Students submit an application by a specified date and receive a decision in a clearly stated period of time.  This commitment is non-binding.

Restrictive Early Action 

Students apply to an institution of preference and receive a decision early.  They may be restricted from apply Early Decision or Early Action or Restrictive Early Action to other institutions.  If offered enrollment, they have until May 1 to confirm.  This is a non-binding commitment.

Rolling Admissions

Institutions review applications as they are submitted and render decisions throughout the admissions cycle.  Usually it is wise to apply early to such colleges, since applications are normally not accepted after the admissions quota has been reached.

ROTC (Reserve Officer’s Training Corps)

Many colleges have units of the Reserve Officer’s Training Corps that offer two and four year programs of military training culminating in an officers commission.  In some colleges credit for courses can be applied toward a degree. ROTC scholarships are available which pay for full college costs.

SAT Reasoning Test 

A college admissions exam measuring verbal and mathematics reasoning.  Additionally, students may take a writing exam.

SAT Subject Tests 

One hour exams offered in 18 different subjects.

Scholarships

Gifts of money awarded to students for achievement, skill, talents and/or financial need.  Most scholarships are awarded to high school seniors in their spring semester and usually range from hundreds to several thousand dollars.  Scholarships do not have to be paid back upon graduation.

SIR (Statement of Intent to Register)

This is the form which must be returned to the college of your choice by a specified date (usually May 1).  It confirms your intent to register at the college and reserve a spot for you.

Subject A

A U.C. graduate requirement certifying proficiency in English.  May be satisfied by test scores or enrollment in all freshmen reading and writing courses.  The Subject A test, a diagnostic essay exam administered by the U.C., is one means of fulfilling the requirement.  This test is normally administered in May for freshmen who plan to enroll in the University of California in the fall at test centers throughout the state.

Summer Session 

College summer school.  Open enrollment allows students to take a class at almost any campus and then transfer the course and grade to the home college towards their degree.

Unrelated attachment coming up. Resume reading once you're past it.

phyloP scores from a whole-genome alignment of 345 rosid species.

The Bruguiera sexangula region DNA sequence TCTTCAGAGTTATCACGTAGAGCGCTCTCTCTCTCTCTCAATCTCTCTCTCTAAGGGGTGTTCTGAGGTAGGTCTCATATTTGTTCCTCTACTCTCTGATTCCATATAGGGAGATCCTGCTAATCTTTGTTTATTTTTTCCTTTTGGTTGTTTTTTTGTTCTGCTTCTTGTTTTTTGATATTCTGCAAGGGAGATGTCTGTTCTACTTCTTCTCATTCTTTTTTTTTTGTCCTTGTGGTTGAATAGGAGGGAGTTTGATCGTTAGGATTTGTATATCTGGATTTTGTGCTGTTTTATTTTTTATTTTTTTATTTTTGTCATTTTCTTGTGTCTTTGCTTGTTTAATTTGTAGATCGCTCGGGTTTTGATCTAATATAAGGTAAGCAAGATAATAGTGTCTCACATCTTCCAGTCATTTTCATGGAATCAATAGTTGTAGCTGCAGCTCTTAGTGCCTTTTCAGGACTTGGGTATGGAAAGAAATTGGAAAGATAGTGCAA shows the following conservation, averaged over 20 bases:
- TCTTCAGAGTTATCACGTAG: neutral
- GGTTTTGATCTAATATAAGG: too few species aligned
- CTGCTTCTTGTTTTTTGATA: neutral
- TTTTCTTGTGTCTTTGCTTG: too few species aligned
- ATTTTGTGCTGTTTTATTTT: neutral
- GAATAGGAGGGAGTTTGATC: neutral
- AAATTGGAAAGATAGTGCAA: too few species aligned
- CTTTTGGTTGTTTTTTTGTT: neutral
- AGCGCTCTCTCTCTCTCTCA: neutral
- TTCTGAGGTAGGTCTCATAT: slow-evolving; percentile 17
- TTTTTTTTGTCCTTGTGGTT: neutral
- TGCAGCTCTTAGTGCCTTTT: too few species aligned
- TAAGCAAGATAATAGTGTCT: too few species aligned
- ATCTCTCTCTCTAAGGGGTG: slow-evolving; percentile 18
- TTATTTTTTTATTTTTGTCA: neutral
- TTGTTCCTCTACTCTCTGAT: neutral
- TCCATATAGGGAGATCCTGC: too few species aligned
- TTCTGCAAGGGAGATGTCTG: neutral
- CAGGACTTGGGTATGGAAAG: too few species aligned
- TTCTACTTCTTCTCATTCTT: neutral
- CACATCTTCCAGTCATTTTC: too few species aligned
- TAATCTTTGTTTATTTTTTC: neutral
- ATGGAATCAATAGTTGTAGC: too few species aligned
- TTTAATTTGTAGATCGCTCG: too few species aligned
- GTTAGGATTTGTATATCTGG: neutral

Test Optional 

Colleges which are test optional do not require standardized test scores – SAT or ACT.  If students have taken these tests, they may submit the scores for consideration.  They will not, however, be penalized if scores are not submitted.

Transcript 

A copy of your official records of grades and courses from time of entrance to the end of the last semester.

Transfer Courses 

College courses giving credit which may be transferred to another college.

Transfer Students

College students who transfer from one college to another, usually at the end of the sophomore year.  Changing colleges during the junior or senior year may result in the need for a fifth or sixth year of college in order to meet the new college’s requirements.

U.C. (University of California)

The 10-campus system of higher education includes Berkeley, Davis, Irvine, Los Angeles, Merced, Riverside, San Diego, Santa Barbara and Santa Cruz.  The tenth campus, San Francisco, is devoted to the health sciences and is for graduate study only.

Undergraduate 

College student who has not yet earned a bachelor’s degree.

Waiting list 

In addition to accepting and rejecting applicants, many colleges place students on a waiting list for admission.  As accepted applicants decide to attend other colleges, the school may offer their places to students on the waiting list.

Weighted GPA

High school honors and AP courses are given an extra point when computing their grade point average.An A counts as 5; a B as 4; a C as 3.  D and F grades in honors courses are not given extra points.  Only certain classes are given the honors point for the U.C. and CSU system.  U.C. and CSU grade point averages are calculated with the college counselor during 1st semester of the student’s senior year.

Work Study 

A federally funded program that makes part-time jobs available to students with financial aid.  A student generally works a part-time (10 – 15 hours a week) job on campus in exchange for pay.